"The road is getting underground drainage system and it will definitely be helpful. But this work was pending for many years and people suffered a lot during rainy seasons. The present project will finally bring them relief," said Rashmi D'Souza whose family owns Orgaum House Apartments.
To complete all the works including developing the garden, it will take one-and-a-half months more. The road will be made a two-way within a few days.

State govt comes to the rescue of advocate general in BMIC project

State govt comes to the rescue of advocate general in BMIC project

The state made it clear whatever the advocate general had submitted to the court was the government's decision. It said charges made by Deve Gowda were baseless and requested SC not to entertain the contempt case. Sreekanth Hunasavadi reports

Sreekanth Hunasavadi

The state government on Thursday filed an affidavit before the Supreme Court and defended advocate general Ashok Harnahalli's submissions saying the allegations made by HD Deve Gowda, former prime minister, in the contempt case was totally false.
The state government also reaffirmed before the apex court that the Bangalore-Mysore Infrastructure Corridor (BMIC) project would be implemented in accordance with the frame work agreement and the outline development plan dated February 12 2004.
By filing the affidavit, the state government came to the rescue of advocate general Harnahalli. The state made it clear that whatever the advocate general had submitted to the court was the decision of the government. It also said allegations made by former Devegowda were baseless and requested the court not to entertain the contempt case.
On behalf of the state government, principal secretary of the public works department, RB Agawane, filed the affidavit with regard to the contempt case (Dakshinamurthy and BK Das and others case) saying the state has already taken steps for implementation of the project. As such, there was no justification to continue with the contempt proceedings and the proceedings should be dropped in the interest of justice, the affidavit said.
It also explained the constitution of a high-level committee under the chairmanship of the chief minister and also the proceedings of the committee meeting which was held on November 19 2009.
The proceedings of the committee are as follows:
Allotment & possession of land
Till the end of October 2009, 7,124 acres of land has been handed over and the remaining 13,609 acres of land is yet to be handed over. The project company has already completed the toll road coming under section 'a' of the project and the toll road completion notice has been given to the state government. Traffic is allowed on this road and toll is being collected.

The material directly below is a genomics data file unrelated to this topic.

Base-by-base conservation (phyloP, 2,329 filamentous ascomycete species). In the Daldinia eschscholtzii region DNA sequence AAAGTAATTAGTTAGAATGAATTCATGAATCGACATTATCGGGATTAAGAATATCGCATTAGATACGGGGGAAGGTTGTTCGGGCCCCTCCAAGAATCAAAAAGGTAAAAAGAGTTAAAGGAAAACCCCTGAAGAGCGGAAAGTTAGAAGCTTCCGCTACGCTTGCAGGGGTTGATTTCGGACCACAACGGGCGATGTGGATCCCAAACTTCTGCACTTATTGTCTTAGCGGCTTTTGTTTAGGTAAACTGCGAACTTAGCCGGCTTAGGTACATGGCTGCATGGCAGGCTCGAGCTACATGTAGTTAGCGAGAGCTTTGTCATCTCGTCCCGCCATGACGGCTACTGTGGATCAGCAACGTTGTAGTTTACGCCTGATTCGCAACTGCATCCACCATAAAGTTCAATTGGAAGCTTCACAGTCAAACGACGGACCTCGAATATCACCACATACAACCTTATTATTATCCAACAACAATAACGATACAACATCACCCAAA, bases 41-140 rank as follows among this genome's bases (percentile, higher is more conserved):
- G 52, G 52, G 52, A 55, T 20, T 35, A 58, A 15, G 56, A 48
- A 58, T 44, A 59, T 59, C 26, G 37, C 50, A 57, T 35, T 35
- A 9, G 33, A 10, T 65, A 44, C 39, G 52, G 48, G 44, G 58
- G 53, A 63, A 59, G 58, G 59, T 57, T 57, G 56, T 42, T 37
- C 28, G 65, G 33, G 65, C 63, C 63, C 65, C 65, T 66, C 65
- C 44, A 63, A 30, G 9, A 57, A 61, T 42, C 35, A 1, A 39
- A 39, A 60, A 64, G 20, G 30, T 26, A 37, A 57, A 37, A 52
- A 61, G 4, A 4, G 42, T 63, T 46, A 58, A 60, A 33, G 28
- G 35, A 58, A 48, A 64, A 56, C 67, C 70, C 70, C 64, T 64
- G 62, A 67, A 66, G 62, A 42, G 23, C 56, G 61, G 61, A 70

However, certain missing parcels of lands have to be handed over by the departments concerned. It has decided to hand over these missing link lands with clear titles to the project company on or before December 30 2009.
Corporate town near Bidadi
The Karnataka Industrial Area Development Board (KIADB) was directed to hand over 1,916 acres of land excluding the land covered under stay orders by the court, on or before June 30 2010. When the KIADB raised the issue of fixing the price of land, NICEL agreed to accept the land price fixed by the board according to the rule. In the event of farmers approaching court for higher compensation, NICEL agreed to pay the compensation decided by the courts.
Possession & handing over of land
The deputy commissioner, Bangalore Urban, mentioned that the government lands identified way back in 1998 are to be handed over to the project company. Of 158 acres of land that are to be handed over, nearly 130 acres of land are coming under lakes. It was also decided to constitute a committee to decide on the issues of lakes, land grants, encroachments, exemption form stamp duty, registration fee etc.
Execution of the sale deed
KIADB in the department of commerce and industries shall take action for execution of sale deed for the lands already handed over the project company by February 2010 provided NICEL submits indemnity bonds as agreed upon by both the agencies.

Young trees, not saplings can replenish green cover

Young trees, not saplings can replenish green cover

Bio diversity parks will ensure that citizens become more environment-friendly

Sunitha Rao R. Bangalore

Bangaloreans call the city 'Green Paradise'. But KC Sharma, former director of horticulture at New Delhi Municipality, said the city would loose its green heritage if steps were not taken.
Speaking to DNA during his visit to the city for a seminar organised by the Bruhat Bangalore Mahanagara Plaike (BBMP), Sharma said, "No one has bothered to prune the trees in Bangalore. Tree surgery must be conducted regularly to rid them of excess burden of dead weight that they carry."